When perfect weather intersects with events on campus, a certain magical vibe emerges. Such was the case this past Friday as sunshine, blue skies, and temperatures in the mid-60s welcomed families to campus for our Spring Family Weekend celebration.
Last Friday, we hosted the first of our three Accepted Student Days. Throughout the day, we offered a window into the Proctor community, answering questions, listening, engaging, and connecting with families who listed Proctor as one of their top school choices in the late stages of looking at high schools. Our efforts to share the best of Proctor makes me reflect on a host of important factors in choosing a school, particularly why it is important to remind our accepted students and their families of why they were initially enthralled by Proctor in the first place.
During an address to the Board of Trustees on October 9, 1971 in Holland Auditorium second year Head of School David Fowler stated, “Proctor has always been more interested in people and their potential than in test scores. We will continue this policy. What we are trying to make clearer is our personality as a school. Every student must understand what we stand for, who we are, and why we are doing what we are doing.”
Dear Future Hornet,
You just received an email from our Admissions Office sharing that you were accepted to Proctor for the 2023-2024 school. You will make up an incoming class that is one of the most talented, diverse, curious, and fun groups of students we could imagine. You found Proctor because you and your family believe that there is more to high school than a traditional classroom, and you see Proctor as the place where you want to “do” school differently.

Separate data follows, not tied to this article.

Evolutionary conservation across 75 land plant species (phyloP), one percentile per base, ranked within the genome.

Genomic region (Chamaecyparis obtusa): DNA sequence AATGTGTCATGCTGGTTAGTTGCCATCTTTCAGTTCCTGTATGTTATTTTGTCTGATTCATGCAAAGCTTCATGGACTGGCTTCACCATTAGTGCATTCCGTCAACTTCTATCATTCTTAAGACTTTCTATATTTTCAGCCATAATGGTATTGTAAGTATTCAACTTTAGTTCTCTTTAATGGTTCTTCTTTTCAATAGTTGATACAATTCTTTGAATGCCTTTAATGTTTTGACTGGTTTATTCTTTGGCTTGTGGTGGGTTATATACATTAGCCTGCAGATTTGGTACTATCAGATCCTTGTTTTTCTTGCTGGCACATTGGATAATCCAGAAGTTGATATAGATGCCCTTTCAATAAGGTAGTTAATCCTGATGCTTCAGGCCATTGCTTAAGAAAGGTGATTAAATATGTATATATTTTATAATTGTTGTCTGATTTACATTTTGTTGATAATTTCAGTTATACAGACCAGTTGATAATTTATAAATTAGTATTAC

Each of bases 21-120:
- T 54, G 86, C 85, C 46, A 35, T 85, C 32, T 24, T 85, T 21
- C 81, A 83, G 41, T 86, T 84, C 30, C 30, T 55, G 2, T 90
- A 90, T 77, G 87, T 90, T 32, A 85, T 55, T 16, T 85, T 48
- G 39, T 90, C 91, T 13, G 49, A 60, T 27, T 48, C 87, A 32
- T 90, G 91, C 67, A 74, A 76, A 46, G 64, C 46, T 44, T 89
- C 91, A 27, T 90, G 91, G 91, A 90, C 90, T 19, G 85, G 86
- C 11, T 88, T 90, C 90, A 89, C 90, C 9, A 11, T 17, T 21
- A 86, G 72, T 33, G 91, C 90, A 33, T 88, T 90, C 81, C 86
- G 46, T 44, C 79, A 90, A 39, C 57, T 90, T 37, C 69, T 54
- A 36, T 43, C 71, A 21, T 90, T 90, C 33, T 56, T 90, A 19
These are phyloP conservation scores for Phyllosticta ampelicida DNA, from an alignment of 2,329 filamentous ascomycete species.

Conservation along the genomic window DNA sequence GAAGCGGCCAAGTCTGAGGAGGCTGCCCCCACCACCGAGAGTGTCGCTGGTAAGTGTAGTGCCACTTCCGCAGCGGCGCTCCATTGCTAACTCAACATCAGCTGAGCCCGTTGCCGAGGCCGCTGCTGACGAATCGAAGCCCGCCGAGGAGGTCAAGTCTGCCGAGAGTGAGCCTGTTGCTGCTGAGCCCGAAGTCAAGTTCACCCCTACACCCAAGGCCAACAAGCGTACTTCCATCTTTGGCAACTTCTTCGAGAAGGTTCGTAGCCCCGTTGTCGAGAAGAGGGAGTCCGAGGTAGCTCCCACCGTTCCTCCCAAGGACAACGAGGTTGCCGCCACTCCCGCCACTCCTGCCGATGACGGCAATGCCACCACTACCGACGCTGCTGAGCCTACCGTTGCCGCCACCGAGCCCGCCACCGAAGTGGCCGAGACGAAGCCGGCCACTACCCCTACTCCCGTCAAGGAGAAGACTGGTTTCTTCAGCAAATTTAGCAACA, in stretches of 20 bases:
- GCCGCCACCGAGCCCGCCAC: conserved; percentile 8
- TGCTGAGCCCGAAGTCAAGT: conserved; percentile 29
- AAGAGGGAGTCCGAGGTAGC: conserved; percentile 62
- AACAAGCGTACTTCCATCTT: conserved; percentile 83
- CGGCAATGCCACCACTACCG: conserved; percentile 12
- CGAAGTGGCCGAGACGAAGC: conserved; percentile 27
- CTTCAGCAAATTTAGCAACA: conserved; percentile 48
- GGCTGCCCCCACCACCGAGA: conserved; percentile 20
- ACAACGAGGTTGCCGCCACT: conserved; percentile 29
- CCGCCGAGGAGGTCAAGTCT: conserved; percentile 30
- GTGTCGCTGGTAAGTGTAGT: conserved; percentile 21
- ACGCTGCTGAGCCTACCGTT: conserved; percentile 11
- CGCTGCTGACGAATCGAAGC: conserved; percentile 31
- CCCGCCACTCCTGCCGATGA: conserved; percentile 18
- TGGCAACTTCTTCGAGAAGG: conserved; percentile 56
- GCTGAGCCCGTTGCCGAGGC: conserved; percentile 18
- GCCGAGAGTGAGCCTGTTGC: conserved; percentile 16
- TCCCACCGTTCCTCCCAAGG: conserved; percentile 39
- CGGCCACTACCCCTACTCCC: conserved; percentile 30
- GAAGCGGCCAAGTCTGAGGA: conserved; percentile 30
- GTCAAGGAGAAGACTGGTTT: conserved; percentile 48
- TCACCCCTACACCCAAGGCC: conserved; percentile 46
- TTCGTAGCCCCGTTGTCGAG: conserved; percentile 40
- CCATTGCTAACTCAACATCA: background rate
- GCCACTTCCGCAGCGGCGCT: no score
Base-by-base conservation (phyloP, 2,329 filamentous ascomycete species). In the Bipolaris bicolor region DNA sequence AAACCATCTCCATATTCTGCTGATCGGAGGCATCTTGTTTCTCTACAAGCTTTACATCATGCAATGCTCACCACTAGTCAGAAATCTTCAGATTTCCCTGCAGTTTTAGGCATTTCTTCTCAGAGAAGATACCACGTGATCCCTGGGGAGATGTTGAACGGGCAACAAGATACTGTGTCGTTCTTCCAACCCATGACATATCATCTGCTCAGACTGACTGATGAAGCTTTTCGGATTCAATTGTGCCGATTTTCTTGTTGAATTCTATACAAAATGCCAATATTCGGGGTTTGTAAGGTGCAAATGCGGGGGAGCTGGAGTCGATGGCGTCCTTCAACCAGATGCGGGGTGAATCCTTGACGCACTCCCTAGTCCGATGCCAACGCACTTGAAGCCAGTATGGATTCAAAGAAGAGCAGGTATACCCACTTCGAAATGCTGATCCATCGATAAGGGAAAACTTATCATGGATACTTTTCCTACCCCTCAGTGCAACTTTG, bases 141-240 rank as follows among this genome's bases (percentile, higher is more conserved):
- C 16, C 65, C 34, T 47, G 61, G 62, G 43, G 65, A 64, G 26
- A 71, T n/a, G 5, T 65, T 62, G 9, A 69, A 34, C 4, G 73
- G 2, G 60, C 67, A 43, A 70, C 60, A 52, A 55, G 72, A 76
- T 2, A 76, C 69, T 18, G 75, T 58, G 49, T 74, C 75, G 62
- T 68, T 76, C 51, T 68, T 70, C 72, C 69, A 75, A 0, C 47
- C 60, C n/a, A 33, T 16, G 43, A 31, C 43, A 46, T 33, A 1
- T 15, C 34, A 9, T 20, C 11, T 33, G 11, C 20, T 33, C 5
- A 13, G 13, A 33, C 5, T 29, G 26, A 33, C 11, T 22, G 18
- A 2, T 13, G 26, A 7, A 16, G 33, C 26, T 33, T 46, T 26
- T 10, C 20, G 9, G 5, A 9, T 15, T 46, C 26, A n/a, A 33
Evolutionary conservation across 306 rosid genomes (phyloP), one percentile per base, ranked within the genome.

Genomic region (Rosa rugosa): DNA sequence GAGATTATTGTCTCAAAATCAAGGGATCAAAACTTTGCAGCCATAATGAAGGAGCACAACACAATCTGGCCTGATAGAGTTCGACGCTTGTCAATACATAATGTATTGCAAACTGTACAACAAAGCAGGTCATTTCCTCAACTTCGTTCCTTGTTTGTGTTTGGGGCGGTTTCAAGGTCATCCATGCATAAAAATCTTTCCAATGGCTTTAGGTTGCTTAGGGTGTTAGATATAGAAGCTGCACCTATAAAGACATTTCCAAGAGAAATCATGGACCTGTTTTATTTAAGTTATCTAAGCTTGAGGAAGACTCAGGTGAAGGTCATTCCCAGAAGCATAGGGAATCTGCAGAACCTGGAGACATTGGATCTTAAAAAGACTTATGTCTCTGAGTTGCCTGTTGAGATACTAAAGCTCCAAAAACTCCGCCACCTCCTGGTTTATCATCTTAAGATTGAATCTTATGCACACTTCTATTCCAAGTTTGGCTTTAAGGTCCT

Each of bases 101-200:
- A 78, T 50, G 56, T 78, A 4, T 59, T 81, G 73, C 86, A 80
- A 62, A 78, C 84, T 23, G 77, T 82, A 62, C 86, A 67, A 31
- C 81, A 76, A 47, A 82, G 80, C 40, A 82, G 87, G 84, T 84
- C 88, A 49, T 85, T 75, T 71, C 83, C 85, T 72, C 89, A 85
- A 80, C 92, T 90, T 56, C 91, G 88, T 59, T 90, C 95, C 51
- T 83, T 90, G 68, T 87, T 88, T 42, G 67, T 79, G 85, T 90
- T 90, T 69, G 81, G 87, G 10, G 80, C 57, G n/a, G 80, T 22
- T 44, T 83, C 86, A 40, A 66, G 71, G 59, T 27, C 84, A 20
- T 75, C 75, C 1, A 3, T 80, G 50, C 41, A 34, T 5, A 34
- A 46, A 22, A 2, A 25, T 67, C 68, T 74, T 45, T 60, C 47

From the earliest moments of parenthood, we learn that life will be filled with contradictions of independence. We simultaneously want them to stay little forever, and we want to never change another diaper. We want to protect our children, and want them to see the world. Competing emotions weave themselves together into an irreplicable sort of love that helps us find a place like Proctor where our children will spread their wings and find themselves, even though we know saying goodbye is so, so hard.
In just over a month, Proctor’s 120 new students will head into the wilderness of the New Hampshire’s White Mountains for five days of backpacking, camping, and exploring. The experience that awaits them - the vastness of the wilderness, the challenges of hiking high peaks, and the relationships forged with classmates and faculty leaders - will lay the foundation for their Proctor journey.
As educators, we are always a bit challenged by Accepted Student Days as we simultaneously want to put our best foot forward for each visiting family while remaining true to who we are. A well orchestrated Accepted Student Day is critical to showing families the entirety of the Proctor experience, and yet the trust we place in our students to showcase the best of Proctor is what families will likely remember.